The United States Postal Service (USPS) was founded in 1792 as the Post Office Department. One of the oldest parts of America’s government has been under siege recently. Years of losses have caused some politicians to question whether the USPS is necessary, or whether it should be a private enterprise. Most recently, there has been concern that cost cuts may make it difficult for the USPS to deliver ballots and then get those ballots to where they need to be counted before election day on November 3.
Decisions about the fate of the USPS are not easy. The idea that it could be replaced quickly is unrealistic, at least as long as virtually every address in America is to get mail every day, except Sunday. Even organizations like FedEx and UPS have nowhere near the number of offices, employees or trucks to move over 470 million pieces of mail per day.
The USPS is also one of the nation’s largest employers. Any decision about its future involves hundreds of thousands of jobs at a time when the job situation across the nation is already shaken and not in a rapid recovery. Moreover, jobs in a number of other industries rely on the regular delivery of items as diverse as retailer catalogs to magazines to bills.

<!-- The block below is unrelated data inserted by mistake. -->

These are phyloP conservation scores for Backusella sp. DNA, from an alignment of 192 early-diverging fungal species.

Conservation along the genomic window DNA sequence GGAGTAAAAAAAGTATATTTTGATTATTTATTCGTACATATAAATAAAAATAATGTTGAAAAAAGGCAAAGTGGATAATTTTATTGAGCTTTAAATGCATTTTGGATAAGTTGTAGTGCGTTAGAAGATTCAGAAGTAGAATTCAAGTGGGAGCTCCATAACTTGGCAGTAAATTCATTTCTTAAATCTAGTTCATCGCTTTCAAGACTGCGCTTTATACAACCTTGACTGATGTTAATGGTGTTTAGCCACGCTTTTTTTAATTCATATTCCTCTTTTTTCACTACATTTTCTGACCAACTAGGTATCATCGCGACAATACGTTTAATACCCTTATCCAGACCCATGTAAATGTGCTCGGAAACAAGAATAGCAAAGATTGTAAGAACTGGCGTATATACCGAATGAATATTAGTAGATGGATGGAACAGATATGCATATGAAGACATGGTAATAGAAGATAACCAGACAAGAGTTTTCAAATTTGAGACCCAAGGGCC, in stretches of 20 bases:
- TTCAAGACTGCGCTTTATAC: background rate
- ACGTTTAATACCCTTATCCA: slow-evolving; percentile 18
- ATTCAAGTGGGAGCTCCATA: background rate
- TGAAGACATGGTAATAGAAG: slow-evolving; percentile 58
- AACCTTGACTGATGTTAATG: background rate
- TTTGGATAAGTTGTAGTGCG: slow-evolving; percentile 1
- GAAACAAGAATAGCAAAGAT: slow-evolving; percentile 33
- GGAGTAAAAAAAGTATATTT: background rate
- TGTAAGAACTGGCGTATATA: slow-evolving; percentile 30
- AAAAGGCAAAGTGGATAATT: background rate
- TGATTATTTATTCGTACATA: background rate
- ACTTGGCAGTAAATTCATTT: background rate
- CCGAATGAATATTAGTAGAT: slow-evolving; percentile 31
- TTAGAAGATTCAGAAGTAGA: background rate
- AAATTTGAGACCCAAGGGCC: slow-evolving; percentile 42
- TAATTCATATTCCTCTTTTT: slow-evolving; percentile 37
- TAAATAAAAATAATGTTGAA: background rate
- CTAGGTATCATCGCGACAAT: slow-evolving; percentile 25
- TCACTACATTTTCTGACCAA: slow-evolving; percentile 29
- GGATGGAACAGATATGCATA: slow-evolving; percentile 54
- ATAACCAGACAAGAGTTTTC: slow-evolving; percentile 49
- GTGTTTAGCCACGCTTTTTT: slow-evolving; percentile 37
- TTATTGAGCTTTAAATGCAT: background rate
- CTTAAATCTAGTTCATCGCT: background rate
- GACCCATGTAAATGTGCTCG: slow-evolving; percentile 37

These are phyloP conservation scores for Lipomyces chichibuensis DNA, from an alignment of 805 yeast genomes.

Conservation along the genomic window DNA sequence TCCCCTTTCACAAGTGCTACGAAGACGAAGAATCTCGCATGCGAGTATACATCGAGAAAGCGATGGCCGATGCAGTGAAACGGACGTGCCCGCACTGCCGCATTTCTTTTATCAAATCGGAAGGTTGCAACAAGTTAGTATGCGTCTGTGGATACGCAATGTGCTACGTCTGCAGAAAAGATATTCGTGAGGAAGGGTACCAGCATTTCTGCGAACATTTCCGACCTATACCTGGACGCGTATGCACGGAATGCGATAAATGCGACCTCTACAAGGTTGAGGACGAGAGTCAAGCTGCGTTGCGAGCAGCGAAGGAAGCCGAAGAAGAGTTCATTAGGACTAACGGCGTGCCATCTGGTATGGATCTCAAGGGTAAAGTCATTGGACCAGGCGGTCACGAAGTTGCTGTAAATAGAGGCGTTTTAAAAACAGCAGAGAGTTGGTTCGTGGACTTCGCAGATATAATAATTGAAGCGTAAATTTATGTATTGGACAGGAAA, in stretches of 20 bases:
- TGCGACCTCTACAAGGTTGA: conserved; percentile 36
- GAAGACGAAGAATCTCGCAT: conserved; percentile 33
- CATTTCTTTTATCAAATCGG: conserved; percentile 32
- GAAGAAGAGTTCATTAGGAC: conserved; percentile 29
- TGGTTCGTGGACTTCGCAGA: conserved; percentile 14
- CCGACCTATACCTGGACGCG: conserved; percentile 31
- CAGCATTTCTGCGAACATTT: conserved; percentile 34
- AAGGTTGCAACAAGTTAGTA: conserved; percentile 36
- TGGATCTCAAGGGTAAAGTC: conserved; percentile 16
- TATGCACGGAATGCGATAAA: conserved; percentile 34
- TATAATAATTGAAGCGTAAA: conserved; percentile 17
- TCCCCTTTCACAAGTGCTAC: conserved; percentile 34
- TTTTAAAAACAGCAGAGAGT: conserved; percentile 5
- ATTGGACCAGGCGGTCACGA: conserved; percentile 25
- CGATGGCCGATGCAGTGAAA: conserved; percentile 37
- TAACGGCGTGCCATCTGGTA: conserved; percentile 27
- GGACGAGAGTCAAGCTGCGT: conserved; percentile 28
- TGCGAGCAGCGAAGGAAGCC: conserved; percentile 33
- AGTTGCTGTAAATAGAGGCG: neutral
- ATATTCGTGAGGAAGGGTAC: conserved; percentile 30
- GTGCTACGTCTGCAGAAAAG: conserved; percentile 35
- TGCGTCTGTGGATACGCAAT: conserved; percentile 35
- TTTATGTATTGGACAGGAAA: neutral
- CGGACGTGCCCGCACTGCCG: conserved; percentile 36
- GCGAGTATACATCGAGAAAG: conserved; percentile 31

The transformation of the post office from a small organization that delivered mail across 13 states to one of the largest organizations has had a number of milestones. Some have made it more efficient. Others have expanded its services. Other were technology advances, at least in their day.
Here are the 20 most important dates in the organization’s 245-year history:
1775: Benjamin Franklin appointed first Postmaster General by the Continental Congress
1847: U.S. postage stamps issued
1855: Prepayment of postage required
1860: Pony Express began
1863: Free city delivery began
1873: U.S. postal cards issued
1896: Rural free delivery began
1918: Scheduled airmail service began
1950: Residential deliveries reduced to one a day
1963: ZIP Code inaugurated
1971: United States Postal Service began operations
1971: Labor contract negotiated through collective bargaining, a federal government “first”
1974: Self-adhesive stamps tested
1983: ZIP+4 Code began
1992: Self-adhesive stamps introduced nationwide
1994: Postal Service public internet site launched
2006: Postal Accountability and Enhancement Act signed
2007: “Forever” stamp issued
2008: Competitive pricing for expedited mail began
2009: Free USPS.com iPhone app offered